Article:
What is it about the past that so entrances us—that defies all our discretion and hard-earned discernment? We yearn for times that have long passed: simpler times, when faith was easy, milk and honey flowed, and the grass (we’re positive) was greener than it will ever be again. We dote fondly upon the sweet mercies and light yokes of our yesterdays, wondering where the years have gone, and what it will take to get them back. Indeed, we have become a backward-looking people, eyes and hearts ever fixed on days gone by, using such sugary, touching terms as “reminisce,” “cherish” and “nostalgia” to justify an insidiously venomous rebellion in our heart of hearts.
We live in the days of "The Cult of Rockwell." Sentiment is our god, and memory, our altar; and we eagerly offer up our time, our treasure, and our attention to that which seeks to quietly overthrow Biblical duty and contentment. We despise our responsibilities of today, for they are more than we care to bear. We covet the blessings of our yesterdays, for we are certain they were better suited for our current condition than the meager portion allotted us this day. But we can’t say that outright, because it makes us look really, really, bad, and we don’t like looking really, really bad. So we put a syrupy gloss on the poison of our escapism, medicating ourselves into a smiling, wistful stupor while wreaking destruction from the inside out.
Oh, good Christian—why?
It’s not as though the Bible isn’t fraught with warnings against this most wily branch of the sentimentalist tree. Ask Lot’s wife. She, too, was fond of the life she once led. She just wanted one more glimpse, one more reminiscence, one more taste of all the fond memories she was being forced to leave behind. How did that turn out for her?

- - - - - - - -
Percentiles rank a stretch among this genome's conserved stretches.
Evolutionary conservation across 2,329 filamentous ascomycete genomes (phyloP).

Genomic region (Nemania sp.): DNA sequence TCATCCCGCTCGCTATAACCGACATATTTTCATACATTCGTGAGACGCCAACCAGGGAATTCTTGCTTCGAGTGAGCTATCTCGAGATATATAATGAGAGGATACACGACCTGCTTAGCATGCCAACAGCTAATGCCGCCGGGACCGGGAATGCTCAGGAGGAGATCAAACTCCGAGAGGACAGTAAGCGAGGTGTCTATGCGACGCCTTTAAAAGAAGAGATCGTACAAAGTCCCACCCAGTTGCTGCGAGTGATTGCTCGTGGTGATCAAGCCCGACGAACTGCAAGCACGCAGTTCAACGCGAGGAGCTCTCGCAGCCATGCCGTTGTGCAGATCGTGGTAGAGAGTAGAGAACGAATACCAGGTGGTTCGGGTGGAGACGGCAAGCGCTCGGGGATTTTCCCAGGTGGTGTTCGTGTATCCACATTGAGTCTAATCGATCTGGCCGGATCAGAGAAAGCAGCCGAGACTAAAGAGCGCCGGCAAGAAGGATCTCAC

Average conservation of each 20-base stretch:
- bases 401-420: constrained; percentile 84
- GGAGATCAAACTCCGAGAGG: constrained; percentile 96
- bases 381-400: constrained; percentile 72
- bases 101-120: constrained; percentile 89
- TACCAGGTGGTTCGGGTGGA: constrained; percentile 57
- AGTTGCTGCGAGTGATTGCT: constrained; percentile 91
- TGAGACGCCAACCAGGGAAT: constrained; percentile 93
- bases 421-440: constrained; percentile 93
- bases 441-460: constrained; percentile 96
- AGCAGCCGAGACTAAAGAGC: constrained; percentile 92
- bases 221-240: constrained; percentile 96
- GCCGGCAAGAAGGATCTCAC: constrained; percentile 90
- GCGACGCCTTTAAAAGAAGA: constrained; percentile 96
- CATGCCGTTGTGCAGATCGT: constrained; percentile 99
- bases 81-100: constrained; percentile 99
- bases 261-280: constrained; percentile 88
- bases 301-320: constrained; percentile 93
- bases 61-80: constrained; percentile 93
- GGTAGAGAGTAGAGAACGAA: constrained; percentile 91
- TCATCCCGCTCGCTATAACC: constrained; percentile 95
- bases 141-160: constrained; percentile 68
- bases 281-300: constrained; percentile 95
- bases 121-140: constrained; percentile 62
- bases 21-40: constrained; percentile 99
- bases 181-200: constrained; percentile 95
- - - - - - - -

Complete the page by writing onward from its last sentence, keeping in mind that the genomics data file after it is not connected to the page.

“Oh, you’re being extreme. The Bible doesn’t say we shouldn’t remember.”
Indeed, it does not. But what exactly does it tell us we’re supposed to remember? Can you imagine if God’s Word focused on the following imagined scenarios? That one time Jacob lost his first tooth and was so terrified they’d all fall out and leave him toothless that he refused to chew anything for two days? Or maybe the dance after the feast, where Moses went to offer a hand to Zipporah and tripped over a broken sandal, landing on a flatulent sheep? That time Andrew got a fishing net wrapped around Philip and accidently flung him into the Galilee, screaming like a banshee? Now these fabrications of mine are used to illustrate how we have lost our focus of what God wants us to remember.
Search the Scriptures with earnestness and honesty. Apologies to Mr. Rockwell, but you won’t find any covers for The Saturday Evening Post. When God tells us to remember, it is for two reasons only: (1) Remember your rebellion, that you might not rebel again, and (2) Remember His mercy to have brought you this far, in spite of your just deserts. Remember, but with a purpose. We don’t remember yesterday that we might forget today. We remember yesterday that we might do better today, and press on for tomorrow.
“But one thing I do: Forgetting what is behind and straining forward to what lies ahead, I press on toward the prize of the upward call of God in Christ Jesus … Let those of us who are mature think this way.”
Good Christian, we are a people of purpose. We have work to do. How can our conscience permit us to pray “Thy kingdom come, Thy will be done” with folded hands and restless hearts? If our hand causes us to sin, we are to cut it off. If our eye causes us to sin, we are to cut it out. The same ought to apply to our memory. When our fondness for the past causes us to build up discontentment for our present duties and blessings we consider to be paltry, we sin in what we have done. When we while away our years in reminiscing, waxing nostalgic, and avoiding the “unpleasantness” of today, we sin in what we leave undone. God, in His omniscience, has appointed this day, as it stands. He is working out His will and purposes in this time, as He has in all times past, and as He will continue to do to the fulfillment of His plan. Ours is not to chase the past; ours is to press on toward the prize.
Put down the photo album, roll up your sleeves, and join in the work of this day.
- Catherine Brown
Catherine Brown is the courageous homeschooling housemum of a Hufflepuff and a Took. She and her husband Eric are spreading deep roots in West Virginia, confounding their Arminian neighbors with earnest and eager studies in Biblical Law, church history, presuppositional apologetics and pretty much any doctrinally-sound book they can get their hands on.